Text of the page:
American historical monuments continue to be vandalized and removed as the cultural debate makes its way to Australia.
After a violent clash between white nationalists, Antifa and other counterprotestors in Charlottesville, Virginia earlier this month, numerous Confederate statues and monuments were defaced across the US. Many others were quietly disposed of by local authorities.
Protesters attacking the statues described them as symbols of oppression and racism, claiming they pay homage to a past regime that enslaved African-Americans.
A group of protesters tear down, kick and spit at a Confederate Soldiers monument in Durham, North Carolina. Source: WRAL
According to Fox News, city officials are now discussing the removal of historical monuments in Dallas, San Antonio, Houston, Atlanta, Memphis, Nashville, Pensacola, Florida, Jacksonville, Florida, Lexington, Kentucky, Richmond, Virginia, Birmingham, Alabama, and Stone Mountain, Georgia, most of which were built in the early twentieth century and during the Civil Rights Movement.
Shortly after the Charlottesville rally, President Trump warned that mobs of protesters would likely move beyond Confederate statues. A few days later, Chicago police found a bust of 16th US President Abraham Lincoln which had been covered in tar, wrapped in roofing paper and set alight.
Statues of Italian explorer Christopher Columbus were also vandalized in several cities including Houston and Boston. A viral YouTube video showed a man smashing a monument of Columbus in Baltimore while the narrator explained that he was as a “genocidal terrorist.” New York Mayor Bill de Blasio is reportedly considering removing the 100-year-old statue of Christopher Columbus from Central Park. Earlier today another Columbus statue was found decapitated in a park in Yonkers.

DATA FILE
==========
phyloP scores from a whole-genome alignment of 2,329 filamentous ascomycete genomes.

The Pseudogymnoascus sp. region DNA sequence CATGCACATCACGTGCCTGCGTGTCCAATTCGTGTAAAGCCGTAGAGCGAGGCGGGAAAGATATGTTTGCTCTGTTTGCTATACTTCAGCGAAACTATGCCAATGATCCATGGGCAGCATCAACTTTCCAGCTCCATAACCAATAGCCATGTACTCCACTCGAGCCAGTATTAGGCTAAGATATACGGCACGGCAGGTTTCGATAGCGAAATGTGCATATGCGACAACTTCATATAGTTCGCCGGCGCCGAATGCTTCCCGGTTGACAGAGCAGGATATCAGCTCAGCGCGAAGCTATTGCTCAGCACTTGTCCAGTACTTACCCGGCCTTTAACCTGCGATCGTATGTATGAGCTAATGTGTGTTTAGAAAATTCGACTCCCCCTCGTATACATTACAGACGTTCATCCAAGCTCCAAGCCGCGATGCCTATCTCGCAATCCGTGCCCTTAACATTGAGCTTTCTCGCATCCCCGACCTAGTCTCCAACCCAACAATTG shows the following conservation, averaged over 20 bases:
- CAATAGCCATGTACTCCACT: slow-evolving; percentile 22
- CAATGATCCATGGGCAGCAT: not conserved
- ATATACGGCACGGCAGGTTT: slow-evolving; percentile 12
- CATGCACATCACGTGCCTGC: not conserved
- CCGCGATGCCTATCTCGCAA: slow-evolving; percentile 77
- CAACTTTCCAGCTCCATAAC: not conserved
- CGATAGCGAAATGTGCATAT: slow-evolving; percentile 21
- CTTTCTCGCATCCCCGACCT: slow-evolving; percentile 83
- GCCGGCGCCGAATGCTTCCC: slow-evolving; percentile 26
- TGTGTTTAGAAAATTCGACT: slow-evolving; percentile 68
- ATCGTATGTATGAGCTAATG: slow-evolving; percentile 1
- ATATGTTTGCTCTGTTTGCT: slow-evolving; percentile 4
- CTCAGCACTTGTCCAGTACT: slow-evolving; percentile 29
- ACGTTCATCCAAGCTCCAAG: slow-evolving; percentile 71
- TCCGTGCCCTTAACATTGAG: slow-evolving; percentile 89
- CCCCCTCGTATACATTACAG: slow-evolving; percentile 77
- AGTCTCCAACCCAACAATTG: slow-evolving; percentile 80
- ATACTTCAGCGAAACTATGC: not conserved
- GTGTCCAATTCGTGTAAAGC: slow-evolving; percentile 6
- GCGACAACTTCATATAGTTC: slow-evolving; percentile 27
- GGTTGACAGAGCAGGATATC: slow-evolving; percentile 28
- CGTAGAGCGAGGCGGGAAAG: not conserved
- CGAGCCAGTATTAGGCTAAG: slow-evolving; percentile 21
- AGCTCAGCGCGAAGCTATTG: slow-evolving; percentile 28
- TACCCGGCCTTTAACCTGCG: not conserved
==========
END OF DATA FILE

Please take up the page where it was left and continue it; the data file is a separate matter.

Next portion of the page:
The far-left’s war on history even appears to have made its way across the Pacific. Australian police are currently investigating the vandalized statues of Queen Victoria, Captain Cook, and New South Wales Governor Lachlan Macquarie in Sydney’s famous Hyde Park. Graffiti sprayed across the statues read “no pride in genocide”, “change the date”, and “bow down”.
In the US, local governments continue to yield to increasingly radical and hysterical demands. Subway tiles at a train station in Manhattan are to be removed later this month, because they include a cross-like design similar (although not related) to the Confederate flag. New York Governor Andrew Cuomo is pushing for streets that commemorate Confederate General Robert E. Lee to be renamed. Several plaques honoring the 19th-century general were also removed from a closed Brooklyn church.
Last week, ESPN pulled its Asian-American announcer from the Virginia Vs William & Mary football game scheduled for September, because his name is Robert Lee. Students at the University of Southern California demanded the “racist” college mascot — a horse called Traveler — be renamed, because it shares the same name as the horse used by General Lee.
Yesterday, a petition appeared on Care2 demanding that Roosevelt Island change its name, because 32nd US President Franklin Delano Roosevelt was also a racist, apparently.
Australian Prime Minister Malcolm Turnbull described the recent activities in the US and Australia as “a deeply disturbing and totalitarian campaign to not just challenge our history but to deny and obliterate it,” adding, “This is what Stalin did.”